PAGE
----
MAOIs vs. SSRIs: What’s the difference?
- Monoamine oxidase inhibitors (MAOIs) and selective serotonin reuptake inhibitors (SSRIs) are types of antidepressants used to treat depression.
- MAOIs are an older class of antidepressants that are not used as much because of drug and food interactions. MAOIs also are used to treat Parkinson's disease.
- SSRIs are also used to treat anxiety.
- Examples of MAOIs include rasagiline (Azilect), selegiline (Eldepryl, Zelapar, Emsam), isocarboxazid (Marplan), phenelzine (Nardil), and tranylcypromine (Parnate).
- Examples of SSRIs include citalopram (Celexa), escitalopram (Lexapro), fluoxetine (Prozac, Sarafem, Symbyax), fluvoxamine (Luvox, Luvox CR), paroxetine (Paxil, Paxil CR, Pexeva), sertraline (Zoloft), and vilazodone (Viibryd).
- Side effects of monoamine oxidase inhibitors (MAOIs) and selective serotonin reuptake inhibitors (SSRIs) that are similar include nausea, vomiting, headache, agitation, sexual dysfunction, and weight changes.
- Side effects of monoamine oxidase inhibitors (MAOIs) that are different from selective serotonin reuptake inhibitors (SSRIs) include dizziness on standing, lack of strength, weakness, dizziness, drowsiness, fatigue, abnormal movements, dry mouth, abdominal pain, anxiety, and mood or behavior changes.
- Side effects of selective serotonin reuptake inhibitors (SSRIs) that are different from monoamine oxidase inhibitors (MAOIs) include insomnia, diarrhea, restlessness, and increased blood pressure.
What are monoamine oxidase inhibitors (MAOIs)? What are selective serotonin reuptake inhibitors (SSRIs)?
Monoamine oxidase inhibitors (MAOIs) were the first class of antidepressants developed. They fell out of favor because of concerns about interactions with certain foods and numerous drug interactions. MAOIs elevate levels of the neurotransmitters norepinephrine, serotonin, and dopamine in the brain by inhibiting an enzyme called monoamine oxidase. Monoamine oxidase breaks down norepinephrine, serotonin, and dopamine. When monoamine oxidase is inhibited, norepinephrine, serotonin, and dopamine are not broken down, increasing the concentration of all three neurotransmitters in the brain. MAOIs also are used to treat Parkinson's disease.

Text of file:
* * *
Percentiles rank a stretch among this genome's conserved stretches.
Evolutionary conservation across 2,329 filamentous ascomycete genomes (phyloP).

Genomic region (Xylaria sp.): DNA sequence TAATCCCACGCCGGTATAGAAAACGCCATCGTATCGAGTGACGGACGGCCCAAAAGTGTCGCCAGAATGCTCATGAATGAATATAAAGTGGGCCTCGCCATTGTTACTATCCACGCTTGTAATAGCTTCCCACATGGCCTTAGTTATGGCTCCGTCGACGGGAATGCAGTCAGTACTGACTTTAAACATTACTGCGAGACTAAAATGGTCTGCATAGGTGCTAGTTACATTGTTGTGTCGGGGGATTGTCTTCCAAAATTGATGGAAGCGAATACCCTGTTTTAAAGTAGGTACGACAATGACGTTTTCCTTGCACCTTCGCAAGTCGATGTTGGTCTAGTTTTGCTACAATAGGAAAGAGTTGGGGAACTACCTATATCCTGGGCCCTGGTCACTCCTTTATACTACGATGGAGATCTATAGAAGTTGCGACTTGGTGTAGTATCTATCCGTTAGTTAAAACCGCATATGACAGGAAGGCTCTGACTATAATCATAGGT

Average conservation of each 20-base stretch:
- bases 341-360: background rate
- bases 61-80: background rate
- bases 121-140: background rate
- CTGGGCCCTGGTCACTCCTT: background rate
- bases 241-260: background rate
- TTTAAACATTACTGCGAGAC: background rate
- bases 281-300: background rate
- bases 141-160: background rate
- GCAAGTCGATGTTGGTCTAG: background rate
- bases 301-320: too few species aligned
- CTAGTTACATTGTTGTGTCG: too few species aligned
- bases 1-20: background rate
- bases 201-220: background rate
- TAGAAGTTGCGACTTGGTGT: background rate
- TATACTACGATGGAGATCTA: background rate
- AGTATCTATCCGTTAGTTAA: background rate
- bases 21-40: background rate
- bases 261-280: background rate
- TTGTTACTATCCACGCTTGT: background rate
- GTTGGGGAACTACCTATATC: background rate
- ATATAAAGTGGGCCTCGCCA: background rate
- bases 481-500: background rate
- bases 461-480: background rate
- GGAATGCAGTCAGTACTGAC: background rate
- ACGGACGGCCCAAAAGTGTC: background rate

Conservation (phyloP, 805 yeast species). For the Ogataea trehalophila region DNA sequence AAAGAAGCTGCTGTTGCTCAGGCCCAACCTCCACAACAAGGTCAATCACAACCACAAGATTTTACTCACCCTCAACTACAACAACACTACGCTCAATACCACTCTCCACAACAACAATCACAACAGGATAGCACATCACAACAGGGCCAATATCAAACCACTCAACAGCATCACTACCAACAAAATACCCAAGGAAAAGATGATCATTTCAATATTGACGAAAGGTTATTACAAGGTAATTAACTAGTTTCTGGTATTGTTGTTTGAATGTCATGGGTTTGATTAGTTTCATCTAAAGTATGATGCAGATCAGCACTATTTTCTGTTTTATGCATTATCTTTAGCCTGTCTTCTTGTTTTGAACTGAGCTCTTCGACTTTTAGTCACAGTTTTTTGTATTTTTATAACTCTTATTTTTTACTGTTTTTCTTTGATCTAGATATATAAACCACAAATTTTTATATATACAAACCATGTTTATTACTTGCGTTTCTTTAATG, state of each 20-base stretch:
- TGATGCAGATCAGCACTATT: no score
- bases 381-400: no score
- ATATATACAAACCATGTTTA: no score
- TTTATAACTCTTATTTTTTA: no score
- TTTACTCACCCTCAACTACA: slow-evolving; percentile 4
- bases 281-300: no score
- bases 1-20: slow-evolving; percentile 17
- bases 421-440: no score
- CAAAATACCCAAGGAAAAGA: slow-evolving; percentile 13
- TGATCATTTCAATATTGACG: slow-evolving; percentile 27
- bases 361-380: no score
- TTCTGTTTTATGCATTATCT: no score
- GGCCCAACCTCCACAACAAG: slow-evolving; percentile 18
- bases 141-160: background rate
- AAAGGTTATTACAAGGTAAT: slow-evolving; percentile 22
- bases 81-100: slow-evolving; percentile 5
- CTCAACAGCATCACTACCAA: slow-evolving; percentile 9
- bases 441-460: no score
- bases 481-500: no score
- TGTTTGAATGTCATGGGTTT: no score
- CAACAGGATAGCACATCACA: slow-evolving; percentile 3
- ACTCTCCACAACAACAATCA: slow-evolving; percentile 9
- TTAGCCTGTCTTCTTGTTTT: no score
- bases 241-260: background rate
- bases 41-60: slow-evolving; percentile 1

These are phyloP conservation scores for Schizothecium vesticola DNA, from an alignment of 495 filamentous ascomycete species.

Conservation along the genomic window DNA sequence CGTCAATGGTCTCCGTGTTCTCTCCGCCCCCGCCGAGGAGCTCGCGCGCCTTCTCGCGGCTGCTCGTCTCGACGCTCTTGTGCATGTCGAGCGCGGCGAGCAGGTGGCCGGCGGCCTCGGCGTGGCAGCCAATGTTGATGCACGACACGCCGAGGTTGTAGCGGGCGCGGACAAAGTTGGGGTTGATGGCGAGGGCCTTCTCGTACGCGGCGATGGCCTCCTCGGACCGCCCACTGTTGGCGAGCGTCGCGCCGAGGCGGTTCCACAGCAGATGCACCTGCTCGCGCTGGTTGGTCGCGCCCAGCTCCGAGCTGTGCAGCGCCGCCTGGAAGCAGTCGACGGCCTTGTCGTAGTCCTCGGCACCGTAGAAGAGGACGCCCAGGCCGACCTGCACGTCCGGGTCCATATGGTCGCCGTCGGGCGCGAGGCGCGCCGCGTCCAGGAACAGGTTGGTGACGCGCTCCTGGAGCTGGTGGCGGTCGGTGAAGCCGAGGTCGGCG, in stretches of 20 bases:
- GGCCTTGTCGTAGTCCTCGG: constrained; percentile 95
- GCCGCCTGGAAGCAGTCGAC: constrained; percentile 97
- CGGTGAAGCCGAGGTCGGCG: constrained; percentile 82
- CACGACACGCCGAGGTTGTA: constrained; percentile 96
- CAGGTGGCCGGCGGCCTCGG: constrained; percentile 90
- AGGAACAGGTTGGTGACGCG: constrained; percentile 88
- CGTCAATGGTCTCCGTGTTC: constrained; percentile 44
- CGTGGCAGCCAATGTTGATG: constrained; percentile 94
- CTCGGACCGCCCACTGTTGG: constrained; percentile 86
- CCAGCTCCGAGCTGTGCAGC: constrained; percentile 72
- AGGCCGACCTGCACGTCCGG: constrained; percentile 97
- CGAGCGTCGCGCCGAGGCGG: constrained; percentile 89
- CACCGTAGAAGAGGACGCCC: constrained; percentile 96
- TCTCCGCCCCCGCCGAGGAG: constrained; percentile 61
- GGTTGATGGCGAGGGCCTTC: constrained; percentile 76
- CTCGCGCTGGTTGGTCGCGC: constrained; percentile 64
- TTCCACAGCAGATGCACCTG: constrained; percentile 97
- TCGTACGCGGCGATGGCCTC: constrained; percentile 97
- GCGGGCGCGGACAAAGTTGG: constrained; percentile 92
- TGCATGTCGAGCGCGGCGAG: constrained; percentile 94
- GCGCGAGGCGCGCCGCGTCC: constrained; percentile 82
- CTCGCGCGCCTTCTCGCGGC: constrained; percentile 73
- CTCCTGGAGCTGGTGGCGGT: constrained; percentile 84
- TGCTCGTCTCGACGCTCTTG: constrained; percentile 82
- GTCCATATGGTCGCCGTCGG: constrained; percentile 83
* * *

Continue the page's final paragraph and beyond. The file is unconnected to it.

Selective serotonin reuptake inhibitors (SSRIs) are a type of antidepressant used to treat depression. Some SSRIs may be used to treat anxiety. SSRIs are the most widely used class of antidepressants. They work by increasing the level of serotonin in the brain. Unlike MAOIs and tricyclic antidepressants (TCAs), SSRIs do not significantly affect norepinephrine levels in the brain. SSRIs also have fewer and milder side effects, fewer drug interactions, and are much less likely to be associated with suicide than TCAs.
What are the side effects of MAOIs and SSRIs?
Since MAOIs work in the brain and affect neurotransmitters, they have many side effects. Side effects of MAOIs are:
- Sudden drop in blood pressure upon standing up (orthostatic hypotension)
- Lack of strength
- Abnormal voluntary movement
- Dry mouth
- Abdominal pain
- Change in mood or behavior
- Weight gain
- Impotence (erectile dysfunction, ED)
- Headaches: SSRIs cause headaches and dose-related nausea, vomiting, and diarrhea that improve with continued treatment.
- Insomnia, restlessness, agitation: Insomnia, restlessness, and agitation-which decrease over time-also are associated with SSRIs. Insomnia can be treated with low dose (50-100 mg) trazodone (Desyrel) at bedtime and agitation may be managed by reducing the SSRI dose or treating with anti-anxiety drugs.
- Sexual dysfunction: SSRIs also are associated with sexual dysfunction. Symptoms of sexual dysfunction in men may be treated with sildenafil (Viagra), yohimbine (Pausinystalia yohimbe), amantadine (Symmetrel), cyproheptadine, or neostigmine (Prostigmin).